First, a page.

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Wed, 12.03.1941

Terrence Roberts, member of the Little Rock Nine

Terrence Roberts

*Terrence Roberts was born on this date in 1941. He is a Black Psychologist, sociologist, author and activist.

Born in Little Rock, Arkansas to William and Margaret Roberts, Terrence James Roberts is the eldest of seven children, His father was a World War II naval veteran who worked at the Veteran’s Administration (VA) hospital in North Little Rock and his mother ran a catering service from home. Roberts was a sophomore at Horace Mann High School when he volunteered to integrate Little Rock’s Central High School in 1957.  Despite daily harassment from some white students, Roberts completed his junior year at Central. The following year, the city’s high schools were closed to prevent further desegregation. As a result, he moved to Los Angeles, California, and graduated from Los Angeles High School in 1959. Roberts was awarded the Spingarn Medal by the National Association for the Advancement of Colored People (NAACP) in 1958.

Following high school, Roberts attended California State University at Los Angeles and earned a BA in sociology in 1967. He attended graduate school at the University of California at Los Angeles and received an MS in social welfare in 1970.  In 1976, Roberts earned a Ph.D. in psychology from Southern Illinois University in Carbondale. He served as co-chair of the department of Master of Arts in Psychology Program at Antioch College in Los Angeles, California, and also taught several graduate courses there. In addition to serving as CEO of Terrence J. Roberts and Associates Management Consulting Firm, he maintains a private psychology practice and is a desegregation consultant to the Little Rock School District.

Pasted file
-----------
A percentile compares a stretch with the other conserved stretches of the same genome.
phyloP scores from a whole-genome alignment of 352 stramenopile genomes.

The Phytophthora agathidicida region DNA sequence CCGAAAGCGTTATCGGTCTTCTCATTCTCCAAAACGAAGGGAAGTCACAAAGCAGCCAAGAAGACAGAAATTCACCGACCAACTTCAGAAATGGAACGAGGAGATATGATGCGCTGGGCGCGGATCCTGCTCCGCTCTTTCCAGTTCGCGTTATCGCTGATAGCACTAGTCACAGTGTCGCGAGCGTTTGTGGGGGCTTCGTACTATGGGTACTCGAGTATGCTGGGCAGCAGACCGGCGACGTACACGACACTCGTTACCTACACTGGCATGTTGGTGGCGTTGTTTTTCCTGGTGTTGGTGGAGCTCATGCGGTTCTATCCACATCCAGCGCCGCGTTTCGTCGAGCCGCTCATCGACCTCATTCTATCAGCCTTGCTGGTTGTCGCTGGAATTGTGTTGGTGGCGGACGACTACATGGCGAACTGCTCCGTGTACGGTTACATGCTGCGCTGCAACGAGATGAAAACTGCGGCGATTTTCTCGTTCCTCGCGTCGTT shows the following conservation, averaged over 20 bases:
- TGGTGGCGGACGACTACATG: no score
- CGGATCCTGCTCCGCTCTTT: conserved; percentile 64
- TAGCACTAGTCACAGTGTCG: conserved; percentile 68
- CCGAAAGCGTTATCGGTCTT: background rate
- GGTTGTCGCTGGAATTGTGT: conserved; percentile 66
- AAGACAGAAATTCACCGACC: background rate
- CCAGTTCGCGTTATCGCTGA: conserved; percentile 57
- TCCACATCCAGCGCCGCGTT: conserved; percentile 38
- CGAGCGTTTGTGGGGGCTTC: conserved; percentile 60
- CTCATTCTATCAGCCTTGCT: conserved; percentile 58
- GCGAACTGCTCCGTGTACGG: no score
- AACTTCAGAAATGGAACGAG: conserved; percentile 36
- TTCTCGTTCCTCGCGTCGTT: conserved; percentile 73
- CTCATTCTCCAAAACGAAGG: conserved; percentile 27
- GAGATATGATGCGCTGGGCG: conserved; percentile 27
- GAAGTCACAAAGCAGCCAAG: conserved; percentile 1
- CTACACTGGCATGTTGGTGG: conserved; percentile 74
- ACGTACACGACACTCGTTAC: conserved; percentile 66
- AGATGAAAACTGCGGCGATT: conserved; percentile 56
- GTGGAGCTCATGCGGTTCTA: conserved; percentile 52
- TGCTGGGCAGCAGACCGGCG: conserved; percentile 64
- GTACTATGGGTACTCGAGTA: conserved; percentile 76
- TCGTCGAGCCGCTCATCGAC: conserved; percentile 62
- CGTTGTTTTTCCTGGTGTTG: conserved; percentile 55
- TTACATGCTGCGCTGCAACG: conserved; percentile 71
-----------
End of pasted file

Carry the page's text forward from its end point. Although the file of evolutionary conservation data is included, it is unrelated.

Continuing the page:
In 1979, Roberts was able to meet former Arkansas governor Orval Faubus face to face on ABC’s Good Morning, America. He said, “I really feel it was a violation of public trust to practice your own personal policies of racism in that position. You endangered not only my life, but the lives of hundreds of other people, both black and white.” In 1999, President Bill Clinton presented the nation’s highest civilian award, the Congressional Gold Medal, to the members of the Little Rock Nine. In 2009, he published a memoir, Lessons from Little Rock. The following year, he published Simple Not Easy: Reflections on Community Social Responsibility and Tolerance.

Reference:
Bates, Daisy. The Long Shadow of Little Rock. Fayetteville: University of Arkansas Press, 1986.
Beals, Melba Pattillo. Warriors Don’t Cry: A Searing Memoir of the Battle to Desegregate Little Rock’s Central High School. New York: Washington Square Books, 1994.
Jacoway, Elizabeth, and C. Fred Williams, eds. Understanding the Little Rock Crisis: An Exercise in Remembrance and Reconciliation. Fayetteville: University of Arkansas Press, 1999.
Little Rock Central High School National Historic Site Visitor Center. Little Rock, Arkansas. http://www.nps.gov/chsc/ (accessed April 18, 2006). Roberts, Terrence. Lessons from Little Rock. Little Rock: Butler Center Books, 2009.

To become a Psychologist

Reference:

UALR.edu

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